Metrics using repeat sale data assume that frequently and infrequently sold properties are similar in capital expenditures, maintenance and other characteristics. Value-added investors concentrate on repositioning properties which requires capital investment and managerial skills. Returns using repeat sales likely overstate appreciation by misattributing this investment. Present results show that frequently and infrequently traded properties represent different property populations. The first sale of a repeat transaction sells at a significant discount compared to single sale properties while the second sale transacts at a premium. The results suggest that repeat sale indices may overstate price appreciation and represent returns for a different, relatively small cohort of properties when compared to the large number of properties that transact only once during a specific time period.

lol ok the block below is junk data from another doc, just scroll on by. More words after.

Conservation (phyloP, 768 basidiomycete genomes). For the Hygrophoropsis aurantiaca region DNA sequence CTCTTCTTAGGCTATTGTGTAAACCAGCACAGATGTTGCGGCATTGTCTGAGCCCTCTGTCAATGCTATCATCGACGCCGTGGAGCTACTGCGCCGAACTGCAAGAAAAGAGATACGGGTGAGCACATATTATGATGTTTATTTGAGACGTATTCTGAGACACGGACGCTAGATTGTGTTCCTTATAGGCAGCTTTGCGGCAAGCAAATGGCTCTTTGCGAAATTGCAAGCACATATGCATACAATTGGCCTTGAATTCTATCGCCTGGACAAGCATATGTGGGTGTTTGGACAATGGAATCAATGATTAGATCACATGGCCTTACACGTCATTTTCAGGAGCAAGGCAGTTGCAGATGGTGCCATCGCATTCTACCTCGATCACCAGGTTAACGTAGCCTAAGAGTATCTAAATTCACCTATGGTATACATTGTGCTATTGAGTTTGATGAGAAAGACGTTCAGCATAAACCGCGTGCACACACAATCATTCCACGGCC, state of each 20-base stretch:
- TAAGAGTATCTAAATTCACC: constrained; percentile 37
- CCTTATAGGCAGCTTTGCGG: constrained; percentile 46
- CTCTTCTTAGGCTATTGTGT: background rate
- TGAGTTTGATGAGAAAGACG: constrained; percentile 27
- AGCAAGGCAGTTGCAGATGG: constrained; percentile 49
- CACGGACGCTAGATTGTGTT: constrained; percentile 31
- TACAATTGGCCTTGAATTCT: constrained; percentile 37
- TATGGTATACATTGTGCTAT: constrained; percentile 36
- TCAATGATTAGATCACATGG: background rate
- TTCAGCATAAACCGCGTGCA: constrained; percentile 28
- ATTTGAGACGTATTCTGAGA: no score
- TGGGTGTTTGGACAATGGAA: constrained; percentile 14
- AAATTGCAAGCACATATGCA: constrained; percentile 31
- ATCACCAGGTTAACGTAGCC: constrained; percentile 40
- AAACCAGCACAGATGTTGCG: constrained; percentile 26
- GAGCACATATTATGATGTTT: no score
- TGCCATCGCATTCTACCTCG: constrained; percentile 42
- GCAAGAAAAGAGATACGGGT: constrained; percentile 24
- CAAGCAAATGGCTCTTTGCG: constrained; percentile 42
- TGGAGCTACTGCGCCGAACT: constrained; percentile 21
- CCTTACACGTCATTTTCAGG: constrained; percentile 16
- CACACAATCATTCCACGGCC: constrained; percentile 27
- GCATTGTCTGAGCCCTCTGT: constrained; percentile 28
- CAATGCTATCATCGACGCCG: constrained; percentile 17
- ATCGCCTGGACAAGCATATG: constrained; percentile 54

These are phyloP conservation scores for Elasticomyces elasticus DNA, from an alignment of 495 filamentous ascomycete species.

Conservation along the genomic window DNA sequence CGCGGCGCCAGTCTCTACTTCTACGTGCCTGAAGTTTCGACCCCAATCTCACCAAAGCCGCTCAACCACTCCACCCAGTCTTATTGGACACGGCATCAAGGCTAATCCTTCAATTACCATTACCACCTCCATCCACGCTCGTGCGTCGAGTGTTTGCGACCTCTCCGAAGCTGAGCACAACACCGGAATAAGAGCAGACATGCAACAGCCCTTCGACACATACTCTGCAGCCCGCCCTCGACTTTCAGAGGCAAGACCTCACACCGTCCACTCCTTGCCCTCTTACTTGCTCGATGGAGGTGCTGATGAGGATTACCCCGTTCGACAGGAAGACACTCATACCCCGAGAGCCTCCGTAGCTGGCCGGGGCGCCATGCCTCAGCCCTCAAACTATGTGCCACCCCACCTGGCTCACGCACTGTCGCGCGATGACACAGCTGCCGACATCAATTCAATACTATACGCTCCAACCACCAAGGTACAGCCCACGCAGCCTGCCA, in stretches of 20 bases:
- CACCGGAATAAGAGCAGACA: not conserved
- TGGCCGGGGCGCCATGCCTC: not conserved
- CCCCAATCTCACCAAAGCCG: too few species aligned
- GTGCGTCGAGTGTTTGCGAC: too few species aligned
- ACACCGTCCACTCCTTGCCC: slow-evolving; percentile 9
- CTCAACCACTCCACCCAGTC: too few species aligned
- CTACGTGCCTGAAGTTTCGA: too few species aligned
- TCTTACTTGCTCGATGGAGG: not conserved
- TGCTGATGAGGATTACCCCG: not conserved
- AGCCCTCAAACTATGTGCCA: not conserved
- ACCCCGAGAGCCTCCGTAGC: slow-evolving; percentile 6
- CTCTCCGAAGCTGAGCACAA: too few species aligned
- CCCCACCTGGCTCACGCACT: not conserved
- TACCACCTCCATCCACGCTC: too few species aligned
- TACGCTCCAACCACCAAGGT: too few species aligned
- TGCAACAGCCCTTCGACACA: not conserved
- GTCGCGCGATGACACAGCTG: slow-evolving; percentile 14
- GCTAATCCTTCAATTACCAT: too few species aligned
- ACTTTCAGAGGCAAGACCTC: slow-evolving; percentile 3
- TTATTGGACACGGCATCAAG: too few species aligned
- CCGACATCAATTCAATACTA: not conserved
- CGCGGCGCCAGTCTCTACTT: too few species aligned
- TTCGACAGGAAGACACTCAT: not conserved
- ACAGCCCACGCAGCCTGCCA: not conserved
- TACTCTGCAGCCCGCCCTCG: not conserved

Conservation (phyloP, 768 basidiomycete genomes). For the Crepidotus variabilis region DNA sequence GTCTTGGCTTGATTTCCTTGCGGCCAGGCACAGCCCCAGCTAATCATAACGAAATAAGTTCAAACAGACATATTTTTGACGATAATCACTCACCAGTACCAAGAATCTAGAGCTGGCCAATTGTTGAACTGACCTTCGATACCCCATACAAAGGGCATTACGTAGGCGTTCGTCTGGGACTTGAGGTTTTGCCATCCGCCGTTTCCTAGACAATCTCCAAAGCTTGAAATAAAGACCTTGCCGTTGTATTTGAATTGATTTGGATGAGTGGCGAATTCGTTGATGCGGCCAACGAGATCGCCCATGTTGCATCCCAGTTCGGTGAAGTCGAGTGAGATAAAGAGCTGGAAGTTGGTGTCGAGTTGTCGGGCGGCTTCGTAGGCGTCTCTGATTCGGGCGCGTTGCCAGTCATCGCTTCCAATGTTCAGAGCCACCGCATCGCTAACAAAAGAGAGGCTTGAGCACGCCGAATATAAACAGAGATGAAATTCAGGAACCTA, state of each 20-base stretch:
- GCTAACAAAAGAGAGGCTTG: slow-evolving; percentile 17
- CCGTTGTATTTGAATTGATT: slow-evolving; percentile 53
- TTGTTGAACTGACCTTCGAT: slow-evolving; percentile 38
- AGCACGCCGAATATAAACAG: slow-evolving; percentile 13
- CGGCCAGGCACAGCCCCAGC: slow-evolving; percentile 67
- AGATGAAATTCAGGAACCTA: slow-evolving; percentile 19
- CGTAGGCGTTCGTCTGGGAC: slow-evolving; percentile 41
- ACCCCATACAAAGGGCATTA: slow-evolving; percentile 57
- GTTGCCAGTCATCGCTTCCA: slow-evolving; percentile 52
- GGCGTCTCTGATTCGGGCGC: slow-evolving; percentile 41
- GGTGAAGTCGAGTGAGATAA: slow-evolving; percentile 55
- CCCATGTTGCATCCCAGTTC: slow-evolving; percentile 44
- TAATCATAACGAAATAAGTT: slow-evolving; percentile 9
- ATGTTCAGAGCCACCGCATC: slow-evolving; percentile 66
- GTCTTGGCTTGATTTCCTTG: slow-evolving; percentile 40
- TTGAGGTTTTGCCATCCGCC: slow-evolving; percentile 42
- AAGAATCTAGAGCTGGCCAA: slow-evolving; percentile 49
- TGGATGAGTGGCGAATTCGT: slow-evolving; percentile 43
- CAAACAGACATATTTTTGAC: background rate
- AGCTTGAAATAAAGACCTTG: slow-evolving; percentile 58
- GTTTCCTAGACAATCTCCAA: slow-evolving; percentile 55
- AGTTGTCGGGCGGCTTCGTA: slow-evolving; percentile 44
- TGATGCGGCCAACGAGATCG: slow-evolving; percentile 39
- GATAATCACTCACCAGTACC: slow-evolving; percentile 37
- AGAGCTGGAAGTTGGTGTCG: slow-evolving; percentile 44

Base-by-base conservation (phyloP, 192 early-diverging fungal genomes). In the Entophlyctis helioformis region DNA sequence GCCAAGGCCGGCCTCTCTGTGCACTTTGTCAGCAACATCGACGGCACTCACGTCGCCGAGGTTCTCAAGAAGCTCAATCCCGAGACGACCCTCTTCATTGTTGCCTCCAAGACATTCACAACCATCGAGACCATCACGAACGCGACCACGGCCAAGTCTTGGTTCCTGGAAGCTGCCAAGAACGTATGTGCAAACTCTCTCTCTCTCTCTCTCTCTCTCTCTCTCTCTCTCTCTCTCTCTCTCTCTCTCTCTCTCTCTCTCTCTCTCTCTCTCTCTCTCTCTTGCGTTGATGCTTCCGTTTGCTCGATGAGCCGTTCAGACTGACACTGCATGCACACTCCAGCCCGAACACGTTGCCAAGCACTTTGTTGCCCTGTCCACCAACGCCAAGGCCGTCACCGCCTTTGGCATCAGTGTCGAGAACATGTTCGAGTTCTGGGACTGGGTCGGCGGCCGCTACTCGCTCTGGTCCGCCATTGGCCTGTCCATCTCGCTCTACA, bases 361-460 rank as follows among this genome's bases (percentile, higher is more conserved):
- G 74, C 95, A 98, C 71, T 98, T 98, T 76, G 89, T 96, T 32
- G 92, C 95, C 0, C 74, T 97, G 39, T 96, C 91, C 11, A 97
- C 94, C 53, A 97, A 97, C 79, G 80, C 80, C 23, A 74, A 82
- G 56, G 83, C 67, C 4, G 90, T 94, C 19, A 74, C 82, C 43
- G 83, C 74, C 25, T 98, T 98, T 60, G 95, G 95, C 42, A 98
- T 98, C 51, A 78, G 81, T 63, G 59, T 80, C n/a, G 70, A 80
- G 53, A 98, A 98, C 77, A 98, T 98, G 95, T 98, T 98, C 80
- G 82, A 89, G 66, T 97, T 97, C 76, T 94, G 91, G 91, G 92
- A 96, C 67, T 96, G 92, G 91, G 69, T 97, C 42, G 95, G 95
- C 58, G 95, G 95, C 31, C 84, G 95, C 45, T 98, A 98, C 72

The Journal of Real Estate Finance and Economics – Springer Journals
Published: Jul 5, 2013
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